At the moment, just as is the case with other device makers, Huawei devices (smartphones, tablets) usually arrive with some applications pre-installed right out of the box.
Such applications include those from Google, which Android device makers are mandated to bundle with their devices as part of Google’s licensing terms in order to access Play Services as well as apps from the device makers themselves. Huawei does this, Samsung does this, Xiaomi does this, every device maker who ships their devices with custom Android builds does this. It is their own little way of differentiating themselves from the competition and adding value to their users.
On top of their own apps and those from Google like Chrome, Maps, YouTube and the like, Android device makers like Huawei also pre-install application software from third parties. These could be solo developers they’ve entered into partnerships with or vendors or services companies like PayPal, Facebook, Microsoft etc. For instance, for a long time, Huawei used to preload Toodoist, a to-do list/task management app, on most of its devices, especially the high-end ones.
In the case of Huawei, this won’t be happening for any newer devices it releases in the future at least for Facebook-owned apps.
“Facebook Inc is no longer allowing pre-installation of its apps on Huawei phones,” Reuters reports.
This means that going forward, new Huawei smartphones won’t arrive with Facebook and WhatsApp pre-installed as they have been for a long time now, at least in Kenya.
Other popular Facebook-owned apps and services include Messenger and Instagram. In some markets, the latter is also pre-installed on Huawei smartphones.
This development is attributed to the ongoing trade war between the United States of America and China which has seen the Chinese device maker blacklisted by the US Department of Commerce and thereby limiting its ability to source for and procure supplies and technology from American based or affiliated companies. This resulted in Google, the custodian of the Android mobile operating system, withdrawing Huawei’s Android license in May.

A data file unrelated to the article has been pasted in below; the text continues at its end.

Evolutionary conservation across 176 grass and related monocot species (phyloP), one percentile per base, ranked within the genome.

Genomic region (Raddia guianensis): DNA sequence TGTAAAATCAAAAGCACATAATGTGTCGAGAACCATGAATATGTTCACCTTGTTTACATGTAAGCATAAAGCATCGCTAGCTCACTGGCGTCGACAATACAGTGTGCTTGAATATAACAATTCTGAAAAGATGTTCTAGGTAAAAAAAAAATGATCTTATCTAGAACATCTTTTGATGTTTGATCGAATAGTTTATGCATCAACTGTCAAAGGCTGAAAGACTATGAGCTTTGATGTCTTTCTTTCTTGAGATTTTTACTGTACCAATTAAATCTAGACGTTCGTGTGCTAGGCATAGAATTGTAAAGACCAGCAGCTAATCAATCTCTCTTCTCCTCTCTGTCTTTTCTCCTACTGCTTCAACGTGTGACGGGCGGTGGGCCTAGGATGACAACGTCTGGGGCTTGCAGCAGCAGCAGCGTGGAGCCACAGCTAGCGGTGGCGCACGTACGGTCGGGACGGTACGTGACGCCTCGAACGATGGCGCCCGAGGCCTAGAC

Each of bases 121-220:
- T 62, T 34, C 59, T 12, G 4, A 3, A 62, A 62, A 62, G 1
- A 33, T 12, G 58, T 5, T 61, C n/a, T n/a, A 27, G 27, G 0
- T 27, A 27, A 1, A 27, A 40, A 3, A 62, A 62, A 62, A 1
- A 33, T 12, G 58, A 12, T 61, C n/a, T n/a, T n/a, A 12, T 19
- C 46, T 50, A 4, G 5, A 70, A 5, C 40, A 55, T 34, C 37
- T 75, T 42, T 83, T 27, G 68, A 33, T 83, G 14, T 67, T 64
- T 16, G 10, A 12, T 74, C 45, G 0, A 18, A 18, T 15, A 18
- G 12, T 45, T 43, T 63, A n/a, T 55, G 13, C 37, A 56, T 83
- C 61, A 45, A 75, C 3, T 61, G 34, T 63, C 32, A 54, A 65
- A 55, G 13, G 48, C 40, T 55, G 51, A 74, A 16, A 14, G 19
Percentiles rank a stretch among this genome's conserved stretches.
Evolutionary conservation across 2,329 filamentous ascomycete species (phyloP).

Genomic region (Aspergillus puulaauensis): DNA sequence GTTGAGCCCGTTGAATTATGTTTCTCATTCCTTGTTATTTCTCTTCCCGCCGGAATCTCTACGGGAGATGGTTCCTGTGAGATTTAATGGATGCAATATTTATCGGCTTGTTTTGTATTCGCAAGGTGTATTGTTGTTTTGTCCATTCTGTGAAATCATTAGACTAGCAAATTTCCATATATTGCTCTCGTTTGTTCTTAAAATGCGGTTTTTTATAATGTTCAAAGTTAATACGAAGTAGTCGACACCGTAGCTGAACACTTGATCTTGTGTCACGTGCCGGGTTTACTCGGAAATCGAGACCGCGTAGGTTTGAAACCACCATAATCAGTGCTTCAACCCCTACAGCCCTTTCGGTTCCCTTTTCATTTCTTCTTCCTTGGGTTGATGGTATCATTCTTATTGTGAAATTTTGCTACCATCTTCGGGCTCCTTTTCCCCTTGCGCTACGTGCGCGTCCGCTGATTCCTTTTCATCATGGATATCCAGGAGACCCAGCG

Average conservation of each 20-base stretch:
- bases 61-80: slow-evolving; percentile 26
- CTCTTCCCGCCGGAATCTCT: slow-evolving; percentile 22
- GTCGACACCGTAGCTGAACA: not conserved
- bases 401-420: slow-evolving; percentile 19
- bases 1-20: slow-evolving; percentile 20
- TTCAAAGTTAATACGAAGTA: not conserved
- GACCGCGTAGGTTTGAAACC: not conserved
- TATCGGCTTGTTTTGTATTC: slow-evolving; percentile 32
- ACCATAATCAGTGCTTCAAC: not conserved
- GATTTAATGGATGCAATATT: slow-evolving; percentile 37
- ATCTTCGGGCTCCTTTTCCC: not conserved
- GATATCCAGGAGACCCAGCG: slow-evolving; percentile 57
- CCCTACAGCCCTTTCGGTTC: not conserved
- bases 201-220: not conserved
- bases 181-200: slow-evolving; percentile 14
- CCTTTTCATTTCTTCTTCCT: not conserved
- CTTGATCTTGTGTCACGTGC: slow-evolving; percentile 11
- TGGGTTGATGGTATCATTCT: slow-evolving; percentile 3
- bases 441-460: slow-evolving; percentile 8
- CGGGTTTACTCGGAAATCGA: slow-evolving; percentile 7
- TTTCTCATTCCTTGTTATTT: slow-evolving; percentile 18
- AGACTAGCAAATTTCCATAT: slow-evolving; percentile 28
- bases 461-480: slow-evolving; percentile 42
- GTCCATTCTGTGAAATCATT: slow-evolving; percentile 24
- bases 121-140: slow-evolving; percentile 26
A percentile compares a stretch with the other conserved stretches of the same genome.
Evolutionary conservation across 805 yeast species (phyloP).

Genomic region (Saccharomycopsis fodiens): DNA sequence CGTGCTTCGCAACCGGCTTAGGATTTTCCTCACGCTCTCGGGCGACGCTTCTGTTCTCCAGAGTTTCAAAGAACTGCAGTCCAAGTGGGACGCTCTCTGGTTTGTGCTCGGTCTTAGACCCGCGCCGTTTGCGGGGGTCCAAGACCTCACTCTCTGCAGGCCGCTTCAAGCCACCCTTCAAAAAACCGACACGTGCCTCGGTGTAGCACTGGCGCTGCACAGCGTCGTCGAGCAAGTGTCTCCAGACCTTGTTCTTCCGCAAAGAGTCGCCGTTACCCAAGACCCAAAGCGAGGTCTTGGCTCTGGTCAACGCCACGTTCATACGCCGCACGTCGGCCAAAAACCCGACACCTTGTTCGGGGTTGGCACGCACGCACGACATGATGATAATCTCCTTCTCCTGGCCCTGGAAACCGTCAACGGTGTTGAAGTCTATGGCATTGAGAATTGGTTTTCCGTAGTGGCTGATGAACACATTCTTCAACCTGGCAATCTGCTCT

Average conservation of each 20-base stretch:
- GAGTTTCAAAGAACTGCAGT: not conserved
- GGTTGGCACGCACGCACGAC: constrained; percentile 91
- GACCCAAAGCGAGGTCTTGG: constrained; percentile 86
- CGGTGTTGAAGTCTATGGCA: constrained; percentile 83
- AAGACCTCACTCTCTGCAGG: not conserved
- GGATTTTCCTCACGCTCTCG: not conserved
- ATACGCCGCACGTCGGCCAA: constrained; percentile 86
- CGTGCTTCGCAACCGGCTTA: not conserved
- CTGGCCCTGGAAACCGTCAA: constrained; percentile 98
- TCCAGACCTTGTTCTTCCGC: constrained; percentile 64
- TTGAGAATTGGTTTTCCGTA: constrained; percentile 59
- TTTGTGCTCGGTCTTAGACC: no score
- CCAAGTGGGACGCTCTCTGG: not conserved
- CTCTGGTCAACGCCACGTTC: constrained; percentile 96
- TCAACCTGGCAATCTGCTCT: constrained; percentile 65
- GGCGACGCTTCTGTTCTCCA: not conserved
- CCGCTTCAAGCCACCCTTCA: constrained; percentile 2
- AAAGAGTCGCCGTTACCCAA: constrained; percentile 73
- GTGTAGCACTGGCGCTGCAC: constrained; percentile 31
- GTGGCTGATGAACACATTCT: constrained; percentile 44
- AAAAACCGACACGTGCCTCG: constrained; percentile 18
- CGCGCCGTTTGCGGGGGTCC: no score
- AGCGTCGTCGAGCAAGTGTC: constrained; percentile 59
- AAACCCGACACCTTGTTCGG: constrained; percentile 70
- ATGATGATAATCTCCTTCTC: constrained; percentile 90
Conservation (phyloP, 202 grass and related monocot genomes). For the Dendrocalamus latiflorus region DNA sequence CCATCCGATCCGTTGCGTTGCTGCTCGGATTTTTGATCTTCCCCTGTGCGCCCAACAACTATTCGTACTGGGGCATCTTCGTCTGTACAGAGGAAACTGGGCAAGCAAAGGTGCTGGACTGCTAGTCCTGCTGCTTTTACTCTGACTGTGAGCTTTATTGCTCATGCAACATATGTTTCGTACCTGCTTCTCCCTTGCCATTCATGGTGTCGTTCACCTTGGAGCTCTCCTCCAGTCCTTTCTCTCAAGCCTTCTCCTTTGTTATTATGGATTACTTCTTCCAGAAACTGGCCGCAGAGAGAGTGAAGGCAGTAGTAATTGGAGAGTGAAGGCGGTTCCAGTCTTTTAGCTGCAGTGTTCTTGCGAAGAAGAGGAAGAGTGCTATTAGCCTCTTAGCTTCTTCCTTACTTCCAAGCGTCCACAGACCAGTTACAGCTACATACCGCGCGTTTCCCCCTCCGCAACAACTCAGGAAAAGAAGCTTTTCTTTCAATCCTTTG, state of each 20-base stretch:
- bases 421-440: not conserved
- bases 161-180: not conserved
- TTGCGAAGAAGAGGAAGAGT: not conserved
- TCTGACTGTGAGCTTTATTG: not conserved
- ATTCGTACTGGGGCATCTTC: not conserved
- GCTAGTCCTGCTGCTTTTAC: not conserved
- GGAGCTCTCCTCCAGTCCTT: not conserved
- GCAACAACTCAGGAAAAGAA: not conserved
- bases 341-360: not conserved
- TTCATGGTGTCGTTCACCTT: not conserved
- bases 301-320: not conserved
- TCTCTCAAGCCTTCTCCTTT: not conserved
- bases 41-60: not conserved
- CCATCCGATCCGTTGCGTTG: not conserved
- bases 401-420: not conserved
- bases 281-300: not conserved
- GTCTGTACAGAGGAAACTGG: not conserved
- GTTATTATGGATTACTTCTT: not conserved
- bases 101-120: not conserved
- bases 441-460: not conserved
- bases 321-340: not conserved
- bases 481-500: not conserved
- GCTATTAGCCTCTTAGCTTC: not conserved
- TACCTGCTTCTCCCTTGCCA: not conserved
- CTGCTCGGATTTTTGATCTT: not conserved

A 90-day lifting of the Huawei blacklisting by the Department of Commerce has seen several US-based companies and industry associations, including Google, restore ties with the embattled Chinese company albeit temporarily.
With Huawei reportedly hard at work on its own Android replacement as part of contingency measures should the ban stay in place for a long time and it going as far as securing patents to a possible future name of its own mobile OS, it is not clear what will happen after the 90-day window elapses. Google is reportedly lobbying the US government for an exemption of the world’s second-largest maker of smartphones from the US ban.
This move by Facebook won’t have any effect on apps that are pre-installed on existing Huawei smartphones. They will still be updated and maintained like any other. Users of newer devices, any that are yet to leave the factory floor, will have to find and install apps like Facebook and WhatsApp from the Play Store. However, as things stand, Huawei devices released after the 90-day window (from late August) is over may not even have access to the Google Play Store.
Last year, Huawei opened up its own app store, AppGallery, to users outside China and it arrives pre-installed on most Huawei devices since then.
It is not clear at this time if other US-based firms that have their apps preloaded on Huawei smartphones, like Booking.com, will be following Facebook’s lead.